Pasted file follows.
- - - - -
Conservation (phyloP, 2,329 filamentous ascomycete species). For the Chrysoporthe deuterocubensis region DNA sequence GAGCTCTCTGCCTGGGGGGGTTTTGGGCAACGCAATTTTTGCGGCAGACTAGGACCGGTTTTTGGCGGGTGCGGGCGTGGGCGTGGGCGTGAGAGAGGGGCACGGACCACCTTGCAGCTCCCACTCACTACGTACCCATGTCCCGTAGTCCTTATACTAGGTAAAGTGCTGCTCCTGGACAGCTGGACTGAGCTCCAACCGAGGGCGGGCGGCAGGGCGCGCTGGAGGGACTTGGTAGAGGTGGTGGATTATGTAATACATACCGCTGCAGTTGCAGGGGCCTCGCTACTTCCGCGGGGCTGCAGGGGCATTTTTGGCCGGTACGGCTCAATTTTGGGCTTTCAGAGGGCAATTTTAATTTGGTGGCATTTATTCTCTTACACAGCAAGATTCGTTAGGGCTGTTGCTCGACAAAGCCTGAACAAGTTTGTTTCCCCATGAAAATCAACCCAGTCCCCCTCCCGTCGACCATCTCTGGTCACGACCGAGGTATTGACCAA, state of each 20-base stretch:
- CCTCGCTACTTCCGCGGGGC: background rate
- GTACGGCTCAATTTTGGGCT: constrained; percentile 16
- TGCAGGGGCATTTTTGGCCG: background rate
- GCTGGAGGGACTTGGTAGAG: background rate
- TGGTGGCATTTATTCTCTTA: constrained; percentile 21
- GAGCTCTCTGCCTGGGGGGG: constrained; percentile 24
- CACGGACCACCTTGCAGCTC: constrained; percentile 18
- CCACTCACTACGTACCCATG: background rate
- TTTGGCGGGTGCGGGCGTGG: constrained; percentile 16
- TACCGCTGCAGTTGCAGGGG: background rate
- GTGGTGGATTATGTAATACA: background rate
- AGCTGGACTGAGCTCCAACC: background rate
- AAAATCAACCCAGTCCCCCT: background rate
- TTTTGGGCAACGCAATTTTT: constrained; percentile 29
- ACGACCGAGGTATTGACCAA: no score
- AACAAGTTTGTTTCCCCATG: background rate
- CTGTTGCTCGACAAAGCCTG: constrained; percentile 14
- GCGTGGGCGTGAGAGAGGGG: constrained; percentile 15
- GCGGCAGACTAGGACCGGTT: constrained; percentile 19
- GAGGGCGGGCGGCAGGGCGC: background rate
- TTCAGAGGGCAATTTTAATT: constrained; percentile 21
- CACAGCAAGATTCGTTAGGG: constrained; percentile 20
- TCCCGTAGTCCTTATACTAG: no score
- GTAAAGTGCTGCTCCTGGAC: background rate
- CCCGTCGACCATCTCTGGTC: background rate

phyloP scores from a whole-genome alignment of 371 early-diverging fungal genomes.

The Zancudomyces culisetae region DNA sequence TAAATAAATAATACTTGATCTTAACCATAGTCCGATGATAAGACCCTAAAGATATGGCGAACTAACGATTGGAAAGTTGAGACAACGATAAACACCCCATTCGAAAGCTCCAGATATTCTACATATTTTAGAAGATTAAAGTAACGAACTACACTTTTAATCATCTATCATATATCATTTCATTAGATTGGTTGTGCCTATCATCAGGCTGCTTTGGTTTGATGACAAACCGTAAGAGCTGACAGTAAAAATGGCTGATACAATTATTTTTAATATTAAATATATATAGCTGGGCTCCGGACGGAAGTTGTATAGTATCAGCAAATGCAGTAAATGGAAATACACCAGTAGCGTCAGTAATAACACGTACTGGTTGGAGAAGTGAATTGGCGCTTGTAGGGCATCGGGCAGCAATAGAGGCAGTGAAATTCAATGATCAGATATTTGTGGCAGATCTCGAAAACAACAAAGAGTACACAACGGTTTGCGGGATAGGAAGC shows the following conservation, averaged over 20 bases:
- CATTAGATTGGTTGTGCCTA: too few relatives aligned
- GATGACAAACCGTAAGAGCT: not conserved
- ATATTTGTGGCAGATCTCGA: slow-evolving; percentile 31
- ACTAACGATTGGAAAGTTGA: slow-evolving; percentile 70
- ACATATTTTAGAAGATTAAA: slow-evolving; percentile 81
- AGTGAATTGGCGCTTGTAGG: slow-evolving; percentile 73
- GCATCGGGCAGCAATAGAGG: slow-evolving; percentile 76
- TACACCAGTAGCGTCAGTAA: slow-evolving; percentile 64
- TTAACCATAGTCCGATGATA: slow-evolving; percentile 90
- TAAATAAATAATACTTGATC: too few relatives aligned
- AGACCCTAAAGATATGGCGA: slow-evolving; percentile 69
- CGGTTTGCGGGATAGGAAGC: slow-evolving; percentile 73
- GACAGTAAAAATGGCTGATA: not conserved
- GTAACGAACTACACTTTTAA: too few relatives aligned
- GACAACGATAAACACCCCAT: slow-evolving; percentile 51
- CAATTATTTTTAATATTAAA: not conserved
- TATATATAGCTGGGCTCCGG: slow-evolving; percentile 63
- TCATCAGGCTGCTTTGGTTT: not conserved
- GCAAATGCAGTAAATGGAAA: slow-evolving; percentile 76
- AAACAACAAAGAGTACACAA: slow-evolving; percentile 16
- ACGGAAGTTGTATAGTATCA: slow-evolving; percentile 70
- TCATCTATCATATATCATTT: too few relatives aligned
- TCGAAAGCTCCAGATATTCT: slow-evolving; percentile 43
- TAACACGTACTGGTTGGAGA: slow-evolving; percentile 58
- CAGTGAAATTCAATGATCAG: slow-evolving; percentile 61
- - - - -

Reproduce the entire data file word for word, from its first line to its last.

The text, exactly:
Conservation (phyloP, 2,329 filamentous ascomycete species). For the Chrysoporthe deuterocubensis region DNA sequence GAGCTCTCTGCCTGGGGGGGTTTTGGGCAACGCAATTTTTGCGGCAGACTAGGACCGGTTTTTGGCGGGTGCGGGCGTGGGCGTGGGCGTGAGAGAGGGGCACGGACCACCTTGCAGCTCCCACTCACTACGTACCCATGTCCCGTAGTCCTTATACTAGGTAAAGTGCTGCTCCTGGACAGCTGGACTGAGCTCCAACCGAGGGCGGGCGGCAGGGCGCGCTGGAGGGACTTGGTAGAGGTGGTGGATTATGTAATACATACCGCTGCAGTTGCAGGGGCCTCGCTACTTCCGCGGGGCTGCAGGGGCATTTTTGGCCGGTACGGCTCAATTTTGGGCTTTCAGAGGGCAATTTTAATTTGGTGGCATTTATTCTCTTACACAGCAAGATTCGTTAGGGCTGTTGCTCGACAAAGCCTGAACAAGTTTGTTTCCCCATGAAAATCAACCCAGTCCCCCTCCCGTCGACCATCTCTGGTCACGACCGAGGTATTGACCAA, state of each 20-base stretch:
- CCTCGCTACTTCCGCGGGGC: background rate
- GTACGGCTCAATTTTGGGCT: constrained; percentile 16
- TGCAGGGGCATTTTTGGCCG: background rate
- GCTGGAGGGACTTGGTAGAG: background rate
- TGGTGGCATTTATTCTCTTA: constrained; percentile 21
- GAGCTCTCTGCCTGGGGGGG: constrained; percentile 24
- CACGGACCACCTTGCAGCTC: constrained; percentile 18
- CCACTCACTACGTACCCATG: background rate
- TTTGGCGGGTGCGGGCGTGG: constrained; percentile 16
- TACCGCTGCAGTTGCAGGGG: background rate
- GTGGTGGATTATGTAATACA: background rate
- AGCTGGACTGAGCTCCAACC: background rate
- AAAATCAACCCAGTCCCCCT: background rate
- TTTTGGGCAACGCAATTTTT: constrained; percentile 29
- ACGACCGAGGTATTGACCAA: no score
- AACAAGTTTGTTTCCCCATG: background rate
- CTGTTGCTCGACAAAGCCTG: constrained; percentile 14
- GCGTGGGCGTGAGAGAGGGG: constrained; percentile 15
- GCGGCAGACTAGGACCGGTT: constrained; percentile 19
- GAGGGCGGGCGGCAGGGCGC: background rate
- TTCAGAGGGCAATTTTAATT: constrained; percentile 21
- CACAGCAAGATTCGTTAGGG: constrained; percentile 20
- TCCCGTAGTCCTTATACTAG: no score
- GTAAAGTGCTGCTCCTGGAC: background rate
- CCCGTCGACCATCTCTGGTC: background rate

phyloP scores from a whole-genome alignment of 371 early-diverging fungal genomes.

The Zancudomyces culisetae region DNA sequence TAAATAAATAATACTTGATCTTAACCATAGTCCGATGATAAGACCCTAAAGATATGGCGAACTAACGATTGGAAAGTTGAGACAACGATAAACACCCCATTCGAAAGCTCCAGATATTCTACATATTTTAGAAGATTAAAGTAACGAACTACACTTTTAATCATCTATCATATATCATTTCATTAGATTGGTTGTGCCTATCATCAGGCTGCTTTGGTTTGATGACAAACCGTAAGAGCTGACAGTAAAAATGGCTGATACAATTATTTTTAATATTAAATATATATAGCTGGGCTCCGGACGGAAGTTGTATAGTATCAGCAAATGCAGTAAATGGAAATACACCAGTAGCGTCAGTAATAACACGTACTGGTTGGAGAAGTGAATTGGCGCTTGTAGGGCATCGGGCAGCAATAGAGGCAGTGAAATTCAATGATCAGATATTTGTGGCAGATCTCGAAAACAACAAAGAGTACACAACGGTTTGCGGGATAGGAAGC shows the following conservation, averaged over 20 bases:
- CATTAGATTGGTTGTGCCTA: too few relatives aligned
- GATGACAAACCGTAAGAGCT: not conserved
- ATATTTGTGGCAGATCTCGA: slow-evolving; percentile 31
- ACTAACGATTGGAAAGTTGA: slow-evolving; percentile 70
- ACATATTTTAGAAGATTAAA: slow-evolving; percentile 81
- AGTGAATTGGCGCTTGTAGG: slow-evolving; percentile 73
- GCATCGGGCAGCAATAGAGG: slow-evolving; percentile 76
- TACACCAGTAGCGTCAGTAA: slow-evolving; percentile 64
- TTAACCATAGTCCGATGATA: slow-evolving; percentile 90
- TAAATAAATAATACTTGATC: too few relatives aligned
- AGACCCTAAAGATATGGCGA: slow-evolving; percentile 69
- CGGTTTGCGGGATAGGAAGC: slow-evolving; percentile 73
- GACAGTAAAAATGGCTGATA: not conserved
- GTAACGAACTACACTTTTAA: too few relatives aligned
- GACAACGATAAACACCCCAT: slow-evolving; percentile 51
- CAATTATTTTTAATATTAAA: not conserved
- TATATATAGCTGGGCTCCGG: slow-evolving; percentile 63
- TCATCAGGCTGCTTTGGTTT: not conserved
- GCAAATGCAGTAAATGGAAA: slow-evolving; percentile 76
- AAACAACAAAGAGTACACAA: slow-evolving; percentile 16
- ACGGAAGTTGTATAGTATCA: slow-evolving; percentile 70
- TCATCTATCATATATCATTT: too few relatives aligned
- TCGAAAGCTCCAGATATTCT: slow-evolving; percentile 43
- TAACACGTACTGGTTGGAGA: slow-evolving; percentile 58
- CAGTGAAATTCAATGATCAG: slow-evolving; percentile 61